The Denver Post

Internal emails reveal leaders knew about sex abuse claims in Congo

- By Maria Cheng and Al-hadji Kudra Maliro

“When he asked me to sleep with him, given the financial difficulti­es of my family …. I accepted,” said Shekinah, 25, who asked that only her first name be used for fear of repercussi­ons. She added that the doctor, Boubacar Diallo, who often bragged about his connection­s to WHO Director-General Tedros Adhanom Ghebreyesu­s, also offered several of her friends jobs in return for sex.

A WHO staffer and three Ebola experts working in Congo during the outbreak separately told management about general sex abuse concerns around Diallo, The Associated Press has learned. They said they were told not to take the matter further.

WHO has been facing widespread public allegation­s of systemic abuse of women by unnamed staffers, to which Tedros declared outrage and emergencie­s director Dr. Michael Ryan said, “We have no more informatio­n than you have.” But an AP investigat­ion has now found that despite its public denial of knowledge, senior WHO management was not only informed of alleged sexual misconduct in 2019 but was asked how to handle it.

The AP has also for the first time tracked down the names of two doctors accused of sexual misconduct — Diallo and Dr. JeanPaul Ngandu, both of whom were reported toWHO.

Ngandu was accused by a young woman of impregnati­ng her. In a notarized contract obtained by the AP, two WHO staffers, including a manager, signed as witnesses to an agreement for Ngandu to pay the young woman, cover her health costs and buy her land. The deal was made “to protect the integrity and reputation” of WHO, Ngandu said.

When reached by the AP, both Diallo and Ngandu denied wrongdoing. The investigat­ion was based on interviews with dozens of WHO staffers, Ebola officials in Congo, private emails, legal documents and recordings of internal meetings obtained by the AP.

A senior manager, Dr. Michel Yao, received emailed complaints about both men. Yao didn’t fire Ngandu despite the reported misconduct. Yao didn’t have the power to terminate Diallo, a Canadian, who was on a different kind of contract, but neither he nor any other WHO managers put Diallo on administra­tive leave.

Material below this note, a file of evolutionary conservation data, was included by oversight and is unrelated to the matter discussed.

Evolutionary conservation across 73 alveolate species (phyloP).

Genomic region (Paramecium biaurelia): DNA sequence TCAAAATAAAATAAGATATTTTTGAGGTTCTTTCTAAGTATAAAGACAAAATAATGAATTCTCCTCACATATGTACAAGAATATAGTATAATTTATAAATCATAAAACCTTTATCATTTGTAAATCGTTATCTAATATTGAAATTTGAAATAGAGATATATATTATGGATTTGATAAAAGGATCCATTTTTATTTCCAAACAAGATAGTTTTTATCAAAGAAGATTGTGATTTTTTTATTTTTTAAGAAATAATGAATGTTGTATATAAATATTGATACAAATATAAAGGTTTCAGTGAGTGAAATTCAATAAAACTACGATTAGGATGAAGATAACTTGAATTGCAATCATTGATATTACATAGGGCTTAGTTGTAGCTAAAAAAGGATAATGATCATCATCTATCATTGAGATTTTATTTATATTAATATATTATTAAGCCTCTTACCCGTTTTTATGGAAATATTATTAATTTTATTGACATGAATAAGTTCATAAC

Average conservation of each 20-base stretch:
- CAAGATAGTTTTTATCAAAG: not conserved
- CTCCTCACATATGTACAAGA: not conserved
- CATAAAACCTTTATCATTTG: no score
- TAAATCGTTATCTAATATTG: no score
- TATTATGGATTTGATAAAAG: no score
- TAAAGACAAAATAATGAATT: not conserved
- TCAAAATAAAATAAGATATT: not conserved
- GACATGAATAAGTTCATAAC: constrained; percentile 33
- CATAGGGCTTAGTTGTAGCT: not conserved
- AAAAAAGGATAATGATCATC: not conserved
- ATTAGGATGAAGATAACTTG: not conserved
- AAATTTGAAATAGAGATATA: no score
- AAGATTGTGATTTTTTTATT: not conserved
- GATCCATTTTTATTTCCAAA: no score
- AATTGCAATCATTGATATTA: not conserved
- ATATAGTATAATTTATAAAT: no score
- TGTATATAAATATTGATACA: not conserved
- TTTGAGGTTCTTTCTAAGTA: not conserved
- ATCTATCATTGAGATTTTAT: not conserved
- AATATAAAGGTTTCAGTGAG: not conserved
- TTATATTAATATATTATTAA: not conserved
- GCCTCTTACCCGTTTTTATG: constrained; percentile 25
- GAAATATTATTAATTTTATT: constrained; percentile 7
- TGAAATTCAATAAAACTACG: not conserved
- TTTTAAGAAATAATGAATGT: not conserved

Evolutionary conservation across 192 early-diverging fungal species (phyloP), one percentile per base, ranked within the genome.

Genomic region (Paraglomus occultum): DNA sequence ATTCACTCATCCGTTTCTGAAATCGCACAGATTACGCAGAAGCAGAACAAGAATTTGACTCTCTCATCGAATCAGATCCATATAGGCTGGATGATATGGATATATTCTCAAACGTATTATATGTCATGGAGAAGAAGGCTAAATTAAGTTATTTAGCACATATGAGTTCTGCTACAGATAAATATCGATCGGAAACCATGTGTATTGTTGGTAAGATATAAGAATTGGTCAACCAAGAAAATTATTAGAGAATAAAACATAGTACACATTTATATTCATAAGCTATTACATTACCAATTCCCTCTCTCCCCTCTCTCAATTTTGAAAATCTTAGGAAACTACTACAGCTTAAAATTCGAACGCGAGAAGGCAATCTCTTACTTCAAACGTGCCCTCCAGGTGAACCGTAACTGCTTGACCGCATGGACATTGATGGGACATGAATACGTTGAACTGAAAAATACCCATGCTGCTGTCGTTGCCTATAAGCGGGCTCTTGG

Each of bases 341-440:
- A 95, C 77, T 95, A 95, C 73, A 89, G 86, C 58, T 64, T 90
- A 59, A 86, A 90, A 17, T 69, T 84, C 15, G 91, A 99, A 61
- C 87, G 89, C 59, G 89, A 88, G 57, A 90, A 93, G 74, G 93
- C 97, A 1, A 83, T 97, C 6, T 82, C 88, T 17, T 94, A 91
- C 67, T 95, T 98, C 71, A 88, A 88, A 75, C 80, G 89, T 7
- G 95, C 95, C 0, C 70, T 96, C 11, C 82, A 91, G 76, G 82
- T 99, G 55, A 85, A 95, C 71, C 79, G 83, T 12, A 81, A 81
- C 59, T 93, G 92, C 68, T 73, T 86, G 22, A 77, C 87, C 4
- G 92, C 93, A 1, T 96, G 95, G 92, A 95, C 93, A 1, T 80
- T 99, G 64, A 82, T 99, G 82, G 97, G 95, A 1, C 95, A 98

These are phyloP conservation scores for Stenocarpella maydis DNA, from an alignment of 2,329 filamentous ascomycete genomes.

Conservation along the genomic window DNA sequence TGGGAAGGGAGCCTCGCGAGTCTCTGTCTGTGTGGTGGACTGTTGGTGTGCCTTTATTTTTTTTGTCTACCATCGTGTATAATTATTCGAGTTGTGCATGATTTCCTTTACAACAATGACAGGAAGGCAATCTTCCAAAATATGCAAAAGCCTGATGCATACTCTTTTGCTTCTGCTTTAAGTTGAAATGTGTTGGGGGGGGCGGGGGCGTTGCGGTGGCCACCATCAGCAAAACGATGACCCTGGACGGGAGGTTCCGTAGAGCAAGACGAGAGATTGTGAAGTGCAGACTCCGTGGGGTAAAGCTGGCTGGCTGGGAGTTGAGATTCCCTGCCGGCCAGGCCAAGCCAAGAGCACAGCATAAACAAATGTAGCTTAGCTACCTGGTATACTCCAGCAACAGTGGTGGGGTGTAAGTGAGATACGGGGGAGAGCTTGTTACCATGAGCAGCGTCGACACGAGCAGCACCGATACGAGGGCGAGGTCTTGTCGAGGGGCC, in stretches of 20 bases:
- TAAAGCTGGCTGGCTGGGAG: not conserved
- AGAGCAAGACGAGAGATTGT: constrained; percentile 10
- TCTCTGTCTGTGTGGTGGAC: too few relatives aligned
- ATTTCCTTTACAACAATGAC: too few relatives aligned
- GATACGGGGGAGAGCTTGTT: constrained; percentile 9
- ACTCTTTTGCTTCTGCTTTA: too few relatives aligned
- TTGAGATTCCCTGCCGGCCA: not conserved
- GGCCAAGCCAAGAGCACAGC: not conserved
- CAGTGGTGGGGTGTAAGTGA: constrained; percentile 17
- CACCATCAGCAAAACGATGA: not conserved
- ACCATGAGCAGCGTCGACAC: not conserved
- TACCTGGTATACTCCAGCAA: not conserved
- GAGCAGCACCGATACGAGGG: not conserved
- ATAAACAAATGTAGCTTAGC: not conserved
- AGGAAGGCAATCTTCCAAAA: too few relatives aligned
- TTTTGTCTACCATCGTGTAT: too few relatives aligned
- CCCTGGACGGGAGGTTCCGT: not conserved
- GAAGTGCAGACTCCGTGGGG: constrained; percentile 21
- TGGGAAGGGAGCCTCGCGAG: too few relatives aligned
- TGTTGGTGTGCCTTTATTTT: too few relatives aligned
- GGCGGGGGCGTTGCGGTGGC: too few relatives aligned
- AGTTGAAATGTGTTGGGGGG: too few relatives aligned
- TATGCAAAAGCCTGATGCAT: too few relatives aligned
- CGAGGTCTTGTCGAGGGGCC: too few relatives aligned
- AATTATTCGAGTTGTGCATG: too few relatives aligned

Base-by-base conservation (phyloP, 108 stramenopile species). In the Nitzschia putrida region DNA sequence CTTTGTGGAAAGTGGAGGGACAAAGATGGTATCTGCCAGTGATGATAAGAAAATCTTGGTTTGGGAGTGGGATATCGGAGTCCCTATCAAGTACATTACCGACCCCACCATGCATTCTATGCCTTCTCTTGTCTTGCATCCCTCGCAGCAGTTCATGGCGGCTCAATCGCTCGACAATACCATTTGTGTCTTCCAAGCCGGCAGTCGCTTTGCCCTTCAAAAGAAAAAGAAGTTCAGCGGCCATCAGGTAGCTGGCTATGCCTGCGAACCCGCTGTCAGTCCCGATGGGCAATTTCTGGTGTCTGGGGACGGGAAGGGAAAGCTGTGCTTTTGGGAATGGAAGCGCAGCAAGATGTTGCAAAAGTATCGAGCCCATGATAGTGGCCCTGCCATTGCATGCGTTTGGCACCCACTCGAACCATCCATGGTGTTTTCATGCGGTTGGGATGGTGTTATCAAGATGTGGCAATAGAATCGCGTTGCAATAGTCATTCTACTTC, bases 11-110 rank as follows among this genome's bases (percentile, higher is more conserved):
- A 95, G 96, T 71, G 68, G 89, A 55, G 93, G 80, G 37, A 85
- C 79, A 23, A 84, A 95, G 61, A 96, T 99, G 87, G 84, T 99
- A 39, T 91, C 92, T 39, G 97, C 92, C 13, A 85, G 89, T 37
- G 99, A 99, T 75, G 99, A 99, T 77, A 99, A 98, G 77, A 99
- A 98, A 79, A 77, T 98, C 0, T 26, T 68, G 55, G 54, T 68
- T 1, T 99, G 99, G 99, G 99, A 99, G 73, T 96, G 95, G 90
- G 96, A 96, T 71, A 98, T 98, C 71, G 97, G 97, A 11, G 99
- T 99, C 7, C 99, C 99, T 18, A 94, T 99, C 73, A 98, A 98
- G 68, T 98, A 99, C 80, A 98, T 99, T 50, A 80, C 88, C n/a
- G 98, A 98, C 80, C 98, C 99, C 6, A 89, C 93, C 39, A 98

The AP was unable to ascertain whether Yao forwarded either complaint to his superiors or the agency’s internal investigat­ors, as required by WHO protocol. Yao has since been promoted to be director of Geneva’s Strategic Health Operations Department.

Eight top officials privately acknowledg­ed that WHO had failed to effectivel­y tackle sexual exploitati­on during the Ebola

outbreak and that the problem was systemic, recordings of internal meetings show. The revelation­s come at a time when the U.N. health agency is winding down its response to recent Ebola epidemics in Congo and Guinea, and is already under pressure for its management of the global response to the COVID-19 pandemic.

WHO declined to comment on specific sex abuse allegation­s, and none of the 12 WHO officials contacted responded to repeated requests for comment. Spokeswoma­n Marcia Poole noted that Tedros announced an independen­t investigat­ion of sex abuse in Congo after media reports came out in October. Findings are due at earliest in August, investigat­ors have said.

“Once we have these, we will review them carefully and take appropriat­e additional actions,” Poole said. “We are aware that more work is needed to achieve our vision of emergency operations that serve the vulnerable while protecting them from all forms of abuse.”